The first electric power generated by the Theodore Roosevelt Dam for commercial use was transmitted over a high-voltage line to Phoenix, where it was employed to operate the city's new streetcar system.
Designed to connect the Shenandoah National Park in Virginia and the Great Smokey Mountains National Park in North Carolina, the Blue Ridge Parkway was planned to provide pleasant motoring and to conserve and interpret the unique natural and cultural resources of the Southern Highlands. It was conceived also as a public works project to relieve unemployment in the Appalachian region during the Great Depression.
The terminal, designed by noted architect Joseph Finger and built by the Works Progress Administration, is a rare remaining example of classic art deco airport architecture, featuring the distinctive design elements of that age: step forms, sweeping curves, and intricate geometrical patterns and motifs. Opened on September 28, 1940, the terminal was Houston’s gateway to the world, and served the fleets of Braniff Airlines and Eastern Air Lines.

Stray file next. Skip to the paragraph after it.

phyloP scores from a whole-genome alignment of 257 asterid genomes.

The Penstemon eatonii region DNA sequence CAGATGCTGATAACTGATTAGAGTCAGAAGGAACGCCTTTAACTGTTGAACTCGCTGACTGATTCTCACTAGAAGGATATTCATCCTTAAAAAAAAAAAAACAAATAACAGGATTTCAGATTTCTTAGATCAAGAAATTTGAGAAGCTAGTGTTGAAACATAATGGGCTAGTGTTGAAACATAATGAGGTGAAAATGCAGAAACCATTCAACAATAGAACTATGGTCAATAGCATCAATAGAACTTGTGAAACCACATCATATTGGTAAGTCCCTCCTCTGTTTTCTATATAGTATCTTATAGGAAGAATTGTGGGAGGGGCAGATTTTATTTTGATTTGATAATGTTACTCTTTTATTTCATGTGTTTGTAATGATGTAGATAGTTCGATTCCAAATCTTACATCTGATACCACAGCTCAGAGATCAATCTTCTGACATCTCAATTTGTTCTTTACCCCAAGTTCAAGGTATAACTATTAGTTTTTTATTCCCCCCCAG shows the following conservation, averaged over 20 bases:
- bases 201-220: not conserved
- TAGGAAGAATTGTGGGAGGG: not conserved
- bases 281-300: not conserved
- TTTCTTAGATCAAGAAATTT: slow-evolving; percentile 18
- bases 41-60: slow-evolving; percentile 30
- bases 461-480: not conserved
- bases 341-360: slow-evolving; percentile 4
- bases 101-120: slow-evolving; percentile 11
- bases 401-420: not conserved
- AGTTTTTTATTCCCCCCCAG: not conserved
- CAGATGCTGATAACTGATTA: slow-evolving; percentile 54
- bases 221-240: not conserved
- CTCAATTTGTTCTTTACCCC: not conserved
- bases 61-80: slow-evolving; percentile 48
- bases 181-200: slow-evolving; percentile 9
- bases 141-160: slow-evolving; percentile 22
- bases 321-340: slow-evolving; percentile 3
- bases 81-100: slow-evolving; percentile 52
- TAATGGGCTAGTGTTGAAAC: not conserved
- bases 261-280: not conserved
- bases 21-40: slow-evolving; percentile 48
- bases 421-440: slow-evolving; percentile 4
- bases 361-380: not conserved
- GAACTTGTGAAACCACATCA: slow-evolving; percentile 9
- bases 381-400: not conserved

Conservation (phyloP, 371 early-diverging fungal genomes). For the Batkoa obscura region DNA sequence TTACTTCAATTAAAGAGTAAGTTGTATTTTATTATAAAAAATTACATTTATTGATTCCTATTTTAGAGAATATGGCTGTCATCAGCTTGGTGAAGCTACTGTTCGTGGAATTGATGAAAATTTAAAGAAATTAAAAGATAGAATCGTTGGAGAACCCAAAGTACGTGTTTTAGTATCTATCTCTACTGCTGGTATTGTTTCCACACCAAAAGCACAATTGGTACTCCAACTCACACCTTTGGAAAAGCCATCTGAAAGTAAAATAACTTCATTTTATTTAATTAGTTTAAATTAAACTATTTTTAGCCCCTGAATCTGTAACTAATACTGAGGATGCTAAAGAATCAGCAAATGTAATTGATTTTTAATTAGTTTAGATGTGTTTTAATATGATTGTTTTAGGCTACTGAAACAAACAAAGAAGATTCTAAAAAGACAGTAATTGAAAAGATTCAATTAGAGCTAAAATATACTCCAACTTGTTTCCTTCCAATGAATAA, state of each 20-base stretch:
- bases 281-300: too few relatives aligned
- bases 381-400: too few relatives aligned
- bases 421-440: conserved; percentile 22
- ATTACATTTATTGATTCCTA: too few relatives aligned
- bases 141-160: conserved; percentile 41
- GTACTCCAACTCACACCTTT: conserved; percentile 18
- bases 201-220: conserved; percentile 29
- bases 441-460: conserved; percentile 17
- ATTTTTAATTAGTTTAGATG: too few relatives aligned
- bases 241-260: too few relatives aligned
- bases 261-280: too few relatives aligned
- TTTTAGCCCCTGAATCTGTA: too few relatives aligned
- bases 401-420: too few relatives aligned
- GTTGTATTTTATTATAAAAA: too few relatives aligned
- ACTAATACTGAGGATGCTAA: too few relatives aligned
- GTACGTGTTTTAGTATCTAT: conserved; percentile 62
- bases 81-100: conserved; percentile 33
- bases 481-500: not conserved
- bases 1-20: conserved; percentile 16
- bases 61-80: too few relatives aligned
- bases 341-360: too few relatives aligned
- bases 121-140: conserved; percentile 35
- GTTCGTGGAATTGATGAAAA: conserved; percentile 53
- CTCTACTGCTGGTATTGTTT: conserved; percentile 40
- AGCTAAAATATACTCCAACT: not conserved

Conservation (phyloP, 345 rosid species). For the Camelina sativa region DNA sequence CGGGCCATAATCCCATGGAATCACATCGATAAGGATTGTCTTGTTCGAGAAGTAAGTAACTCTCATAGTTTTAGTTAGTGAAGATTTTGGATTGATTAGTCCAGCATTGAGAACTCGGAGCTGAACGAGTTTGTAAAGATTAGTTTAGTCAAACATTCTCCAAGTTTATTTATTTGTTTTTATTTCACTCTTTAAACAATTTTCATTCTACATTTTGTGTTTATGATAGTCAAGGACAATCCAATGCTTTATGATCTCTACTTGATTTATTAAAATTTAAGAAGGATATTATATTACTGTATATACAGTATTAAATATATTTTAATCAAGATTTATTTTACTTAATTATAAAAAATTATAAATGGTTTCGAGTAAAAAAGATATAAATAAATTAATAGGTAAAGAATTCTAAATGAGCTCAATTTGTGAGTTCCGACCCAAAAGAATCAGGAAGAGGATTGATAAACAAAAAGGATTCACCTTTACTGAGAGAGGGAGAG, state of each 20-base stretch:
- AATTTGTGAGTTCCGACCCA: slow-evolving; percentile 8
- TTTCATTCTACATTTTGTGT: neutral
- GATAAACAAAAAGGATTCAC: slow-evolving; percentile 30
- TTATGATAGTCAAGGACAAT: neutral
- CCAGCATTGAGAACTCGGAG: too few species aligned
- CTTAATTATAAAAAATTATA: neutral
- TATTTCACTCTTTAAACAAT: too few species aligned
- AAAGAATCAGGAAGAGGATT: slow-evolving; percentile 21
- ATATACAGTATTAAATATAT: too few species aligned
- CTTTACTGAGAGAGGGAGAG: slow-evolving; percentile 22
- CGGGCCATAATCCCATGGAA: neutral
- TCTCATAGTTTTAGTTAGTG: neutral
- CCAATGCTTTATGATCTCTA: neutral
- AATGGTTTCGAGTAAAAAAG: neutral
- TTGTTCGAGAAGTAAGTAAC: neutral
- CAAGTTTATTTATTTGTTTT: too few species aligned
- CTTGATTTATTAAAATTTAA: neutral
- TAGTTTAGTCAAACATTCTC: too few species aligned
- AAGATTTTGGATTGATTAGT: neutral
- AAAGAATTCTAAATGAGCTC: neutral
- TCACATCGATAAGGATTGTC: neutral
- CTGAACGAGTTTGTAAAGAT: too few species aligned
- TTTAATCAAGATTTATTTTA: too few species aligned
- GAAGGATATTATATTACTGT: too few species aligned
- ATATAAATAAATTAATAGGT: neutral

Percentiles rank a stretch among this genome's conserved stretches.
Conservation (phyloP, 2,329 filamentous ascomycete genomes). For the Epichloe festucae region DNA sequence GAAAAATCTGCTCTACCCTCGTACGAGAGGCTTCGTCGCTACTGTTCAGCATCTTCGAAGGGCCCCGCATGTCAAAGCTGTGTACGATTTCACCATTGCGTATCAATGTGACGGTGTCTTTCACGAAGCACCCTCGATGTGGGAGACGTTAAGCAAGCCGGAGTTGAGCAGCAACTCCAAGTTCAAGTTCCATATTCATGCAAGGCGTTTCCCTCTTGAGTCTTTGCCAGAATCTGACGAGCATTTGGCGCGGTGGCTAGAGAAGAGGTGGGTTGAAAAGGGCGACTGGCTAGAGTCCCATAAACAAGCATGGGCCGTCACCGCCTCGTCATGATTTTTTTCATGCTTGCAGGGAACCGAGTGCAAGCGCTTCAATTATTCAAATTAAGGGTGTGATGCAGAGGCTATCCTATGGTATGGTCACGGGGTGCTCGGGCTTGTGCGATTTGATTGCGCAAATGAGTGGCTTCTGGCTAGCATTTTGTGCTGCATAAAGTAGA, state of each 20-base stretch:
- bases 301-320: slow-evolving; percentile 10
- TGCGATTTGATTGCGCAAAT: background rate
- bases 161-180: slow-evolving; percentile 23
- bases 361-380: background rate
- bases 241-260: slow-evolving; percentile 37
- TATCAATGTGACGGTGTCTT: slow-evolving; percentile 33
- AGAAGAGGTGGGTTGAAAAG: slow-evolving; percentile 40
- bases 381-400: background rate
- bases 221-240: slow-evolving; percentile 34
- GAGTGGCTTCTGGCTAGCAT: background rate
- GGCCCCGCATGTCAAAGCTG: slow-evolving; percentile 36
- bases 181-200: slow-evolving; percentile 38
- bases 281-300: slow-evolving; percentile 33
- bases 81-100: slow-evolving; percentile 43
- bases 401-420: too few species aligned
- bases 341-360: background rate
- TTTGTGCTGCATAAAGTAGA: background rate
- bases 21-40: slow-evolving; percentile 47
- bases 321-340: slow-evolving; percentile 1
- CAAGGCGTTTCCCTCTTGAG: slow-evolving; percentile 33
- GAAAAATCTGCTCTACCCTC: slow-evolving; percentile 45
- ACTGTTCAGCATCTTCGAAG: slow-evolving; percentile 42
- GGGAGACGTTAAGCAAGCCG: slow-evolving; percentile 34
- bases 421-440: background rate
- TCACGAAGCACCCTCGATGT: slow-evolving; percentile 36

The Bonneville Dam, Columbia River Power and Navigation System consists of 55 major projects on Oregon's Columbia River and is said to be the largest hydroelectric system in the world.
The Columbia River forms part of the border between Washington and Oregon and flows inland through the only waterway that crosses the Cascade Mountains. To harness the energy of the ninth longest river in North America, engineers developed unique design and construction approaches to overcome problems caused by depth of water, current velocity, and an irregularly-shaped river bottom.